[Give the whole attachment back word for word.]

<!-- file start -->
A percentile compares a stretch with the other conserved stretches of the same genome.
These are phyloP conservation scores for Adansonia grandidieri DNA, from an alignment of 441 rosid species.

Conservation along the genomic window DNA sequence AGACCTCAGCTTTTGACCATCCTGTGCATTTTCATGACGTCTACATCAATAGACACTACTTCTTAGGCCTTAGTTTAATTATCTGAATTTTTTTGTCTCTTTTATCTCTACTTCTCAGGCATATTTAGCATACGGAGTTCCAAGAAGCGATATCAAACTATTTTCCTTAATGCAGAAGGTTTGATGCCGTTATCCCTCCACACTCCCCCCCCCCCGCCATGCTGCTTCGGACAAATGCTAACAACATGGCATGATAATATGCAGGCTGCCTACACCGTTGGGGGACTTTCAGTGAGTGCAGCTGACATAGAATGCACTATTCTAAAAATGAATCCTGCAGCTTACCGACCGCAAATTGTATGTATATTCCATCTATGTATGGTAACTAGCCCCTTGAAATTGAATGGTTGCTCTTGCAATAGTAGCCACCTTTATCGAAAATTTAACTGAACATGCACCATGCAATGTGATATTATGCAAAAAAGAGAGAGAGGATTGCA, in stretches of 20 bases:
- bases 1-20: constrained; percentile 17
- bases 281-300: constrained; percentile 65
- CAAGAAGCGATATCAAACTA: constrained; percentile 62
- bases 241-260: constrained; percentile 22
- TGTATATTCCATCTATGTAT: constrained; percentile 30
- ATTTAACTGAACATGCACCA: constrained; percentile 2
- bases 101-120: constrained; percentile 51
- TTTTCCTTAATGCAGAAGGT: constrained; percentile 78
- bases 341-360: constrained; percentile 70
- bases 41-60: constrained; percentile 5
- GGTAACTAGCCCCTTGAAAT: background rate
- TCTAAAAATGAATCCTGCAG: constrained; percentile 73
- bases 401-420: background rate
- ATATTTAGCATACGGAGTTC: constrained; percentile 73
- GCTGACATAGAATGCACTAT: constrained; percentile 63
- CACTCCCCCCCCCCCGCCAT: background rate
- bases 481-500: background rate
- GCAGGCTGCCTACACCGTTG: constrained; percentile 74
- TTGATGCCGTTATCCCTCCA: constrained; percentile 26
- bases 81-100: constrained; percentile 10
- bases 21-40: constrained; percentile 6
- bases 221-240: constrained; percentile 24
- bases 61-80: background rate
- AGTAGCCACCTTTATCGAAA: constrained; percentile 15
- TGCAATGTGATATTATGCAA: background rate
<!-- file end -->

A percentile compares a stretch with the other conserved stretches of the same genome.
These are phyloP conservation scores for Adansonia grandidieri DNA, from an alignment of 441 rosid species.

Conservation along the genomic window DNA sequence AGACCTCAGCTTTTGACCATCCTGTGCATTTTCATGACGTCTACATCAATAGACACTACTTCTTAGGCCTTAGTTTAATTATCTGAATTTTTTTGTCTCTTTTATCTCTACTTCTCAGGCATATTTAGCATACGGAGTTCCAAGAAGCGATATCAAACTATTTTCCTTAATGCAGAAGGTTTGATGCCGTTATCCCTCCACACTCCCCCCCCCCCGCCATGCTGCTTCGGACAAATGCTAACAACATGGCATGATAATATGCAGGCTGCCTACACCGTTGGGGGACTTTCAGTGAGTGCAGCTGACATAGAATGCACTATTCTAAAAATGAATCCTGCAGCTTACCGACCGCAAATTGTATGTATATTCCATCTATGTATGGTAACTAGCCCCTTGAAATTGAATGGTTGCTCTTGCAATAGTAGCCACCTTTATCGAAAATTTAACTGAACATGCACCATGCAATGTGATATTATGCAAAAAAGAGAGAGAGGATTGCA, in stretches of 20 bases:
- bases 1-20: constrained; percentile 17
- bases 281-300: constrained; percentile 65
- CAAGAAGCGATATCAAACTA: constrained; percentile 62
- bases 241-260: constrained; percentile 22
- TGTATATTCCATCTATGTAT: constrained; percentile 30
- ATTTAACTGAACATGCACCA: constrained; percentile 2
- bases 101-120: constrained; percentile 51
- TTTTCCTTAATGCAGAAGGT: constrained; percentile 78
- bases 341-360: constrained; percentile 70
- bases 41-60: constrained; percentile 5
- GGTAACTAGCCCCTTGAAAT: background rate
- TCTAAAAATGAATCCTGCAG: constrained; percentile 73
- bases 401-420: background rate
- ATATTTAGCATACGGAGTTC: constrained; percentile 73
- GCTGACATAGAATGCACTAT: constrained; percentile 63
- CACTCCCCCCCCCCCGCCAT: background rate
- bases 481-500: background rate
- GCAGGCTGCCTACACCGTTG: constrained; percentile 74
- TTGATGCCGTTATCCCTCCA: constrained; percentile 26
- bases 81-100: constrained; percentile 10
- bases 21-40: constrained; percentile 6
- bases 221-240: constrained; percentile 24
- bases 61-80: background rate
- AGTAGCCACCTTTATCGAAA: constrained; percentile 15
- TGCAATGTGATATTATGCAA: background rate